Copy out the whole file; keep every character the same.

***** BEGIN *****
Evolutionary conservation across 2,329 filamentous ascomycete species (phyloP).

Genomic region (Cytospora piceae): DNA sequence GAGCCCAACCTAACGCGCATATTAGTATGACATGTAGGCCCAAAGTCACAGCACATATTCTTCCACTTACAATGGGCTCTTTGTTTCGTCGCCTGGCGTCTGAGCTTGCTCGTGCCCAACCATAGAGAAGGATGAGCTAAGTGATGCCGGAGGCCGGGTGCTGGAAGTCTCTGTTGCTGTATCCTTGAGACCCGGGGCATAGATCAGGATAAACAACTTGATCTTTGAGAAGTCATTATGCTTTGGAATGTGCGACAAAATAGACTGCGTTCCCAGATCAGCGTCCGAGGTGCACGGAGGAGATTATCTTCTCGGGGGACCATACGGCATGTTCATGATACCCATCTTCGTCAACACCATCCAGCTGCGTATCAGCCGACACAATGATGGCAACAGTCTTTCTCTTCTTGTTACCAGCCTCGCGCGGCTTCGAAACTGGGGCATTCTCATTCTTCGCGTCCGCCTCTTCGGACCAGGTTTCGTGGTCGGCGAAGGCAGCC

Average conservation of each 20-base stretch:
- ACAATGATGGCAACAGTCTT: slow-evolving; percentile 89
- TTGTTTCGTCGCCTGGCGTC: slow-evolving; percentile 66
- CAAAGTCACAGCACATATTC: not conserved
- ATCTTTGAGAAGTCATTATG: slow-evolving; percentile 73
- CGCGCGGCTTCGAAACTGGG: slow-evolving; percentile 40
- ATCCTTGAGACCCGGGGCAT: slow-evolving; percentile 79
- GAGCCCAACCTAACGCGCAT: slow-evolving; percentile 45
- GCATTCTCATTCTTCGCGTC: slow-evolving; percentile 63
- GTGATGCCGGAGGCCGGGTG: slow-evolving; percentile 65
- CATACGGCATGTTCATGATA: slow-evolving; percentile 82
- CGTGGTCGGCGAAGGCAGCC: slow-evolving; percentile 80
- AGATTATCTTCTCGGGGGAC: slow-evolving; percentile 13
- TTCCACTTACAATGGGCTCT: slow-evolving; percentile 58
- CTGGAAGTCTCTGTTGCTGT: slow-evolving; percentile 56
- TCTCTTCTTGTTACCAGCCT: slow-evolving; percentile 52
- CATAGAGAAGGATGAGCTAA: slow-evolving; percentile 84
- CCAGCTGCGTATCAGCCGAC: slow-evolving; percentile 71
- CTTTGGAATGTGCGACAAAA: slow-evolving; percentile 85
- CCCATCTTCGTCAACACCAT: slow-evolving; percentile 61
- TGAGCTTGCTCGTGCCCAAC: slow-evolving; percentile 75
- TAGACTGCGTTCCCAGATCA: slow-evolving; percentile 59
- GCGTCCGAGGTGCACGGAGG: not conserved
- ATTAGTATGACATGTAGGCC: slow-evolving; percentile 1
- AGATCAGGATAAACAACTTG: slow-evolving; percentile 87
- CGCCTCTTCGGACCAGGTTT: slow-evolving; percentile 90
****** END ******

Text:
Evolutionary conservation across 2,329 filamentous ascomycete species (phyloP).

Genomic region (Cytospora piceae): DNA sequence GAGCCCAACCTAACGCGCATATTAGTATGACATGTAGGCCCAAAGTCACAGCACATATTCTTCCACTTACAATGGGCTCTTTGTTTCGTCGCCTGGCGTCTGAGCTTGCTCGTGCCCAACCATAGAGAAGGATGAGCTAAGTGATGCCGGAGGCCGGGTGCTGGAAGTCTCTGTTGCTGTATCCTTGAGACCCGGGGCATAGATCAGGATAAACAACTTGATCTTTGAGAAGTCATTATGCTTTGGAATGTGCGACAAAATAGACTGCGTTCCCAGATCAGCGTCCGAGGTGCACGGAGGAGATTATCTTCTCGGGGGACCATACGGCATGTTCATGATACCCATCTTCGTCAACACCATCCAGCTGCGTATCAGCCGACACAATGATGGCAACAGTCTTTCTCTTCTTGTTACCAGCCTCGCGCGGCTTCGAAACTGGGGCATTCTCATTCTTCGCGTCCGCCTCTTCGGACCAGGTTTCGTGGTCGGCGAAGGCAGCC

Average conservation of each 20-base stretch:
- ACAATGATGGCAACAGTCTT: slow-evolving; percentile 89
- TTGTTTCGTCGCCTGGCGTC: slow-evolving; percentile 66
- CAAAGTCACAGCACATATTC: not conserved
- ATCTTTGAGAAGTCATTATG: slow-evolving; percentile 73
- CGCGCGGCTTCGAAACTGGG: slow-evolving; percentile 40
- ATCCTTGAGACCCGGGGCAT: slow-evolving; percentile 79
- GAGCCCAACCTAACGCGCAT: slow-evolving; percentile 45
- GCATTCTCATTCTTCGCGTC: slow-evolving; percentile 63
- GTGATGCCGGAGGCCGGGTG: slow-evolving; percentile 65
- CATACGGCATGTTCATGATA: slow-evolving; percentile 82
- CGTGGTCGGCGAAGGCAGCC: slow-evolving; percentile 80
- AGATTATCTTCTCGGGGGAC: slow-evolving; percentile 13
- TTCCACTTACAATGGGCTCT: slow-evolving; percentile 58
- CTGGAAGTCTCTGTTGCTGT: slow-evolving; percentile 56
- TCTCTTCTTGTTACCAGCCT: slow-evolving; percentile 52
- CATAGAGAAGGATGAGCTAA: slow-evolving; percentile 84
- CCAGCTGCGTATCAGCCGAC: slow-evolving; percentile 71
- CTTTGGAATGTGCGACAAAA: slow-evolving; percentile 85
- CCCATCTTCGTCAACACCAT: slow-evolving; percentile 61
- TGAGCTTGCTCGTGCCCAAC: slow-evolving; percentile 75
- TAGACTGCGTTCCCAGATCA: slow-evolving; percentile 59
- GCGTCCGAGGTGCACGGAGG: not conserved
- ATTAGTATGACATGTAGGCC: slow-evolving; percentile 1
- AGATCAGGATAAACAACTTG: slow-evolving; percentile 87
- CGCCTCTTCGGACCAGGTTT: slow-evolving; percentile 90